Storms can't stop New England Grows

Storms can't stop New England Grows

Even with harsh weather on the East Coast, the event went on with sustainability, technology and integrating edibles into ornamental landscaping as the hot topics.

February 4, 2011
Carolyn LaWell
Industry News

BOSTON – Sustainability, technology and integrating edibles into ornamental landscaping are just a few of the trending topics being talked about at New England Grows.

Lori Duffy of D&D Gardens in Stow, Mass., attended the show Thursday and said customers are specifically asking for vegetables and fruits, so the company is introducing more edibles into its offering this year.

“Things have changed more in the last two years than I’ve seen in the last decade,” she said.

The three-day show ends today. While the snow storm that blasted much of the country hindered attendance Wednesday, show officials said they expect 13,000 people. Numbers aren’t official with one day left, but, before the storm hit, the show was expected to reach a record level of attendees.

Still, those who made it through rain, sleet, ice and snow have brought an optimistic mood for the upcoming year, said Virginia Wood, executive director of New England Grows.

Here are some of the show highlights from the first two days:

Seeing success

On Wednesday, New England Grows held Garden Center Success. In its first year, the idea attracted garden center professionals to listen to industry leaders and consultants about examining customer engagement trends, dealing with challenging operational concerns and exploring creative ways to leverage marketing.

The event was seven hours long. And the idea was to not only give advice to garden center professionals, but to have them actually walk away with an action plan to increase sales, optimize the affect of merchandising and keep people in peak performance mode.

Garden Center Success was videotaped and replayed Thursday for attendees who couldn’t make the original session due to weather. Show officials said even those who attended Wednesday’s Garden Center Success showed up to watch the taping because the specifically catered information was in high demand.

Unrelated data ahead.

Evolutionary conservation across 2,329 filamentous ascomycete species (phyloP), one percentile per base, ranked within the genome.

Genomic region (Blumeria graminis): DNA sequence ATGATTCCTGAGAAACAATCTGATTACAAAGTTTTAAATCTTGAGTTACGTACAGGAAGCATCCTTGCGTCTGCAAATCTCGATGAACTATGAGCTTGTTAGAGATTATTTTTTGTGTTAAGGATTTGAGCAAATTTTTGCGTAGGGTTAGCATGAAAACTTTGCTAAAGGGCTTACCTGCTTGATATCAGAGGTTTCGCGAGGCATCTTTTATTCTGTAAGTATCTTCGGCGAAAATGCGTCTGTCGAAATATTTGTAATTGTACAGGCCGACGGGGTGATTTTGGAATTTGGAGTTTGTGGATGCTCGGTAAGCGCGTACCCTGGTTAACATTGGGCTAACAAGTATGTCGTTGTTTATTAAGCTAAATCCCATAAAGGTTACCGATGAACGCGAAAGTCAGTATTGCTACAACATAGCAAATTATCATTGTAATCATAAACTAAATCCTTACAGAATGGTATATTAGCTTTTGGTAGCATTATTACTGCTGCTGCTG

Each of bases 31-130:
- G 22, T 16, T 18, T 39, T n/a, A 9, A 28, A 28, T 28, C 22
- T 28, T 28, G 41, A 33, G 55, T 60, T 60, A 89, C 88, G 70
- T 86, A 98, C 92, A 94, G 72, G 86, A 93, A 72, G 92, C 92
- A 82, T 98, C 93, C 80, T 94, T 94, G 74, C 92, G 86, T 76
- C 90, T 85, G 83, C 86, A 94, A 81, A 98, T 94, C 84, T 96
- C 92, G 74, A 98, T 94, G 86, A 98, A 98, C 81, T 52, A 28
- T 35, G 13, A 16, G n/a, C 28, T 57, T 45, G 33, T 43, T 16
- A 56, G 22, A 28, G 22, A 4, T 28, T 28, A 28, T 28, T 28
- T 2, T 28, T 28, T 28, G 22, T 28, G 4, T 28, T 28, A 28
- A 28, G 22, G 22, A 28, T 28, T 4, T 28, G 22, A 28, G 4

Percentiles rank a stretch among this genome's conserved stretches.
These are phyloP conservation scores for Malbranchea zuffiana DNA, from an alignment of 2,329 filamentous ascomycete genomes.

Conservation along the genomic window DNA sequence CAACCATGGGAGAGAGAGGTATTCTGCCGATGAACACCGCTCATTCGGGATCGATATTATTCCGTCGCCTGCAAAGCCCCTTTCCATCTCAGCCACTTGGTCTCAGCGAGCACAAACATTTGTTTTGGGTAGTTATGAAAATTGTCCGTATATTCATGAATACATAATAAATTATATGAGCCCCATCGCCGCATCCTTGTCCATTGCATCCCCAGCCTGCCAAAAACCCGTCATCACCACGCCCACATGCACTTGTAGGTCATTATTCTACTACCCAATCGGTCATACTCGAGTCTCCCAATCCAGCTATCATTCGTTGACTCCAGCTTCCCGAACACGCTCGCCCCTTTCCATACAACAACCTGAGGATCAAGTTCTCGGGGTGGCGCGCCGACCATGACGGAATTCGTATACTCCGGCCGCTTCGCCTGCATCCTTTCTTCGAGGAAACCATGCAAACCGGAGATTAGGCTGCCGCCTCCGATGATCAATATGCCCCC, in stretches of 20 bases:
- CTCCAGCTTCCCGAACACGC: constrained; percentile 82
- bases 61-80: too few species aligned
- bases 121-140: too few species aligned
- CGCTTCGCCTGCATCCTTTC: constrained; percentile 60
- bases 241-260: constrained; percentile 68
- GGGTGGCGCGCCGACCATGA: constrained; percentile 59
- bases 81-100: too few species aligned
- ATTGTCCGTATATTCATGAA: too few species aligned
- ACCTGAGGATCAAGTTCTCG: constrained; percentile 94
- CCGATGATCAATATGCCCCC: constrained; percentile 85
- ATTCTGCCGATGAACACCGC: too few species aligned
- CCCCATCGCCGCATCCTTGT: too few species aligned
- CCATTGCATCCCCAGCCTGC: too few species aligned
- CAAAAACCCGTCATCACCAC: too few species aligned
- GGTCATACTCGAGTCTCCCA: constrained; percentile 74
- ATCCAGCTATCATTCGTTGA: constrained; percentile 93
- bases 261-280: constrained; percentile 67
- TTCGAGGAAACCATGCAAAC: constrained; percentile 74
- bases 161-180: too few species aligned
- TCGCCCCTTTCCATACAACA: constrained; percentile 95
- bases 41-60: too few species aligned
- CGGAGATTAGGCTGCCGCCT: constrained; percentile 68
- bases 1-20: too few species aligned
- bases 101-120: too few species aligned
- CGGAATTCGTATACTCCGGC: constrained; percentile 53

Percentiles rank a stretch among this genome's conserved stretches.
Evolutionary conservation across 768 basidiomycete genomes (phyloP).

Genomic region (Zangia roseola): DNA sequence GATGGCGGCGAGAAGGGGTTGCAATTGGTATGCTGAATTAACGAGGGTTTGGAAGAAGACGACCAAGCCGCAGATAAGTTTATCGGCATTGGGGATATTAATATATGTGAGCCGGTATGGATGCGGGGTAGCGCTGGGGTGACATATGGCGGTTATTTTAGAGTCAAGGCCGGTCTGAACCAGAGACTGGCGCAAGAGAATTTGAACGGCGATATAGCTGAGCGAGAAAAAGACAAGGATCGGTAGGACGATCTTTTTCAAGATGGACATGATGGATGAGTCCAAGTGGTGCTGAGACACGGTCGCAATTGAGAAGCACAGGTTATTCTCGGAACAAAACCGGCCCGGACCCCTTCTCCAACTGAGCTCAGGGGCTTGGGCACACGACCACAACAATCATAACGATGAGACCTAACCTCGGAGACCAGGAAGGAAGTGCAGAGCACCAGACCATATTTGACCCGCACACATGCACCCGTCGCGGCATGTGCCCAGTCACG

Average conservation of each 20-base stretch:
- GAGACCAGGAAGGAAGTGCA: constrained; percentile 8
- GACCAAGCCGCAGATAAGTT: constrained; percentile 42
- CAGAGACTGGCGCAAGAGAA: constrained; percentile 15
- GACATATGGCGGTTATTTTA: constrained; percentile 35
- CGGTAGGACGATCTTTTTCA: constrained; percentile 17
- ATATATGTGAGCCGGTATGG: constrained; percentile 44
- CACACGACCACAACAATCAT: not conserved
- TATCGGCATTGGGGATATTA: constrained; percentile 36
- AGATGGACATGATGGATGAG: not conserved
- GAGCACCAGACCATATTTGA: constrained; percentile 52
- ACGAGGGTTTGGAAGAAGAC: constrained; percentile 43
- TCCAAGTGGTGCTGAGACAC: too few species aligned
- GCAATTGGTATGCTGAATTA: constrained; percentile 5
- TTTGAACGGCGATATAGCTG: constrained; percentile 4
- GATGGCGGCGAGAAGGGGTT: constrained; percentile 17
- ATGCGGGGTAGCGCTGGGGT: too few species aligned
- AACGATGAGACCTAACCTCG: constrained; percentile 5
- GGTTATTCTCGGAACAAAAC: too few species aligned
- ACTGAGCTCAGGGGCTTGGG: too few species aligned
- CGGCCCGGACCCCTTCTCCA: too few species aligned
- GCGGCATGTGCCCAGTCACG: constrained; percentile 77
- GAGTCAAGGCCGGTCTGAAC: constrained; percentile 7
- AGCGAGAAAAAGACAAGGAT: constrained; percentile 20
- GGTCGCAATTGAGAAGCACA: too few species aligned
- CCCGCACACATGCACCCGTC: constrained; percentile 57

Changing the paradigm

It’s no secret that plants and animals have gone and continue to go extinct. However, the green industry can play a part in recapturing the biodiversity that has been eliminated by the human footprint, said Doug Tallamy, professor and chair of entomology and wildlife ecology at the University of Delaware.

“Biodiversity is an essential, non-renewable, natural resource, yet we are forcing it to extinction,” he said.
Tallamy challenged attendees of his talk “Native Plants: A Changing Landscape Paradigm” to not only add more plants and trees to landscaping, but to introduce more native plants and trees.

“Let’s not give up on aesthetics, but let’s not give up on function,” he said.
In order to have rich biodiversity, you need native plants because 90 percent of insects that eat plants are species that are specialist, meaning they survive off of eating a particular native plant, he said. And insects are a crucial part of the animal food chain.

A study of suburban properties in 26 neighborhoods in Pennsylvania, Delaware and Maryland found that 92 percent of the area was only made up of lawns instead of other types of landscapes like plants or trees, Tallamy said. Landscapers can take advantage of such statistics by not only filling in spaces, but promoting a greener, more diverse environment that will only evolve by using native plants.

“The way we garden today and the way we landscape today is going to determine what life looks like tomorrow,” he said.

Going lean

Efficiency in productivity is everything today. So Gary Cortes, a partner at FlowVision in Dillon, Co., broke down how to implement lean management techniques for attendees.

Lean is a growing trend in the green industry and it’s helping companies see a return on investment in the first year. After implementing lean principles, Jolly Farmer increased its output 30 percent the first year. Then, the second year, Jolly Farmer perfected its process even more seeing an additional savings of 12 percent.

“(Companies) implement this and their goal is to continue to improve what they’ve implemented … they want to continue to make the process better,” Cortes said.

The entire idea of lean is to use mathematical equations to eliminate waste in the business, such as moving, walking, waiting and idle time. It’s not about how fast the work can get done, but how long it takes to do it correctly, Cortes said.

“At the end of the day, lean is going to make your company more productive,” Cortes said.